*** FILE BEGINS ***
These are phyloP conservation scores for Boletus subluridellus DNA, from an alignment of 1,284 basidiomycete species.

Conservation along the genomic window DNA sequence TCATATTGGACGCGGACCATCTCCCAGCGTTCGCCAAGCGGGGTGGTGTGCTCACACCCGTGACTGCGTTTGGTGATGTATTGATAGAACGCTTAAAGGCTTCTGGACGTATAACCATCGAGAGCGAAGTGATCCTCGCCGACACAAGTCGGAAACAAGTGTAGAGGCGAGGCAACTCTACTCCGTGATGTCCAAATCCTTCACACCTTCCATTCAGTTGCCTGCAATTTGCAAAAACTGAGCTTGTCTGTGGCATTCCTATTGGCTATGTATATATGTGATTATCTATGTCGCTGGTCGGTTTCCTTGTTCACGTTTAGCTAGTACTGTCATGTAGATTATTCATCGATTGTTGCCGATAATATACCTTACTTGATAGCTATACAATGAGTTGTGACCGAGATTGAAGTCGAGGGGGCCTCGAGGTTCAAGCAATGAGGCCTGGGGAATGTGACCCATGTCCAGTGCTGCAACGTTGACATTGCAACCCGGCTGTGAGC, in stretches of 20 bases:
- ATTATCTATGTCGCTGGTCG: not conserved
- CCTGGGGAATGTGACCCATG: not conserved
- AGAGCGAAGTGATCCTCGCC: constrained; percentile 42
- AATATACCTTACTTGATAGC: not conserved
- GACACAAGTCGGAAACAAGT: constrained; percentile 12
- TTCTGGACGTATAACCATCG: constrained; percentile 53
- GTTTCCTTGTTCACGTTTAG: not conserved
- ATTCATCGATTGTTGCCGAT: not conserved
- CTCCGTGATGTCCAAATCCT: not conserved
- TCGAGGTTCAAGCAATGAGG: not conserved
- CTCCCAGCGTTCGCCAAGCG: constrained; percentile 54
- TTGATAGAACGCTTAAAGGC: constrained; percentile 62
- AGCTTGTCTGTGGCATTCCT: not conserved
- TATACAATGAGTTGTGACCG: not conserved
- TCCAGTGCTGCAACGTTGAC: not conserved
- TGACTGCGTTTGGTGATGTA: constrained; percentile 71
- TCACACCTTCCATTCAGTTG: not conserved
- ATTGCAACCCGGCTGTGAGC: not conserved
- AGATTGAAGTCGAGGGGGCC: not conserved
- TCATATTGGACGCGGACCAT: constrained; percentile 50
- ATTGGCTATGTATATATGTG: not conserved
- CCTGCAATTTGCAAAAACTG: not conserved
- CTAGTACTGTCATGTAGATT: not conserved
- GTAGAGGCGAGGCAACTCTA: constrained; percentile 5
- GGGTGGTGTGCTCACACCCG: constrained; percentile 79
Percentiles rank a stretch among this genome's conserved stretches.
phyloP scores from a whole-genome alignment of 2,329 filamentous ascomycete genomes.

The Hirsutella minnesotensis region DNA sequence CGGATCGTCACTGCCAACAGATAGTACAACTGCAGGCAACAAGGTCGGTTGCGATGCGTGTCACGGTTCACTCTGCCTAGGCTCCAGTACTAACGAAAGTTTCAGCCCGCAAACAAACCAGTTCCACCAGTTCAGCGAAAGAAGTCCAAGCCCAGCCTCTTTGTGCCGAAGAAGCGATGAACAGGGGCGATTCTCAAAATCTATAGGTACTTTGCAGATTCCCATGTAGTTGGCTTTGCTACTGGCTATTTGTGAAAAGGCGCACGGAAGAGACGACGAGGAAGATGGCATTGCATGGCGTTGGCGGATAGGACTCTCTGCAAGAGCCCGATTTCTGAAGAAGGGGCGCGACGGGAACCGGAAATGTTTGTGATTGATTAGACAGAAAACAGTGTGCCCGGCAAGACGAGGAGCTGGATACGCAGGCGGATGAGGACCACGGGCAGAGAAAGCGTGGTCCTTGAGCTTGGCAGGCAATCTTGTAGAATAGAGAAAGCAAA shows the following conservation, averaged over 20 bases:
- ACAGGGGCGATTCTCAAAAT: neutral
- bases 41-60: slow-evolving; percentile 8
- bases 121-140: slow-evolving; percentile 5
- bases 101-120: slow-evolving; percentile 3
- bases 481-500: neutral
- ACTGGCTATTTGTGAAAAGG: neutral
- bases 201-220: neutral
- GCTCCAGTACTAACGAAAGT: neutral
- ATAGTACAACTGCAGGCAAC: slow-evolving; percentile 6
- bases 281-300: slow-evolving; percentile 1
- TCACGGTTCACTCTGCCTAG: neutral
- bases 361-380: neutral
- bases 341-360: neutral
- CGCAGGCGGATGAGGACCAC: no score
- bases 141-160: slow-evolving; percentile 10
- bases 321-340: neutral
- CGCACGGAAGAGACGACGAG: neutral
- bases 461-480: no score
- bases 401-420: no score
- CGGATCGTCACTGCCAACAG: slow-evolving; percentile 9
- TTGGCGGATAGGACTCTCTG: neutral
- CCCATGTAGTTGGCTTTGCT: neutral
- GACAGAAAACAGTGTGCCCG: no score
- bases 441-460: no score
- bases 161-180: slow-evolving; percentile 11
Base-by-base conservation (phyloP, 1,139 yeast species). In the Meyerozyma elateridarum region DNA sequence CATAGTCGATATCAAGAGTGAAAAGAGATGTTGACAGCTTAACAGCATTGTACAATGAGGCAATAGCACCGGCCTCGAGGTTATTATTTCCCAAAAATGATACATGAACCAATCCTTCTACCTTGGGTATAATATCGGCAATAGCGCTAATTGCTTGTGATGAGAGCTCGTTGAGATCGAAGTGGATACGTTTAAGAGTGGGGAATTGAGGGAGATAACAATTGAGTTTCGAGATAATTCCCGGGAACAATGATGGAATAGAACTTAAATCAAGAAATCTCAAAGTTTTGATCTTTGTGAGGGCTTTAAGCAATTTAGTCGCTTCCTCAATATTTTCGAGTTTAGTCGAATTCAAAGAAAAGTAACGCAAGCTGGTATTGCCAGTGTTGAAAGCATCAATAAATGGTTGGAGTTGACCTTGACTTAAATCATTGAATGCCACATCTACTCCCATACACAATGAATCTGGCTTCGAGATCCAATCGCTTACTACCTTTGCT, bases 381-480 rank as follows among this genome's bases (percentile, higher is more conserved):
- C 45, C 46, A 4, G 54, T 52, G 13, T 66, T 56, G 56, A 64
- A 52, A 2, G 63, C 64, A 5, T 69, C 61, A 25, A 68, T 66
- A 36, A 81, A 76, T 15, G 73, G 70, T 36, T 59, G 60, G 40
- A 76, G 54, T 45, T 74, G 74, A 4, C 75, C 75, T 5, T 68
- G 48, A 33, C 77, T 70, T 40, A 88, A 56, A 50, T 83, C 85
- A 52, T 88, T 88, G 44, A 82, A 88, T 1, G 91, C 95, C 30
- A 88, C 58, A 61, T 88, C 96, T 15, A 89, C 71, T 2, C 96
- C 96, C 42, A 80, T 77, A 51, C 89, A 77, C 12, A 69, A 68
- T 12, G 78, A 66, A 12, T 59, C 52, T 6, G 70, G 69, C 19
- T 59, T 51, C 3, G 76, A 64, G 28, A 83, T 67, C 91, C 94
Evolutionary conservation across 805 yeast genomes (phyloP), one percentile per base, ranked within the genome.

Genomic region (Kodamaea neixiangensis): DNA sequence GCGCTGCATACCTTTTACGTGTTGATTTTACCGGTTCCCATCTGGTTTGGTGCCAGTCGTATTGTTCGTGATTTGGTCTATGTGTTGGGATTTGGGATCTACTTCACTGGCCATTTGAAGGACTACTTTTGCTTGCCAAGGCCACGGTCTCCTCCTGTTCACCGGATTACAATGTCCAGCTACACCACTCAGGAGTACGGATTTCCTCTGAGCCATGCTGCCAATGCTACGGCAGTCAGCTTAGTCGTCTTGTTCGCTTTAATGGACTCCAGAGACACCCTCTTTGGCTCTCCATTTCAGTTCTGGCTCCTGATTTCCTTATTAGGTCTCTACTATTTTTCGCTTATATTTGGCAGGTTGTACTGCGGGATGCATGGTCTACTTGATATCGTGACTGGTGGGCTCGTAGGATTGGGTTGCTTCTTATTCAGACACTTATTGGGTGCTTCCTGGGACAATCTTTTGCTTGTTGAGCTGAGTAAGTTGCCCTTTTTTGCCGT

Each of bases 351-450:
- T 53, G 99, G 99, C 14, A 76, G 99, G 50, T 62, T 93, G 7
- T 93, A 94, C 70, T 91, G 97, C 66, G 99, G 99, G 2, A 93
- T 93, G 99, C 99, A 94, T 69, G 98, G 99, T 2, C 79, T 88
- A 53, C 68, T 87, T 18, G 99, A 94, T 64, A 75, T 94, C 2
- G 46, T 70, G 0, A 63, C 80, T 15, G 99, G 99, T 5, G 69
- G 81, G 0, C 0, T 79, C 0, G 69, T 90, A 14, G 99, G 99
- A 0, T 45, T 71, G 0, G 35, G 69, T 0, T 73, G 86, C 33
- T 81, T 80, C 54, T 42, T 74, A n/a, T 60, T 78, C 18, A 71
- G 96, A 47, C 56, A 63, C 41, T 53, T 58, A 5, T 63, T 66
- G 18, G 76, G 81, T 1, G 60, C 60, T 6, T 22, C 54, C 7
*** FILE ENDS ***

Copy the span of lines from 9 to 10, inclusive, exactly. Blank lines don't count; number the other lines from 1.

- GTTTCCTTGTTCACGTTTAG: not conserved
- ATTCATCGATTGTTGCCGAT: not conserved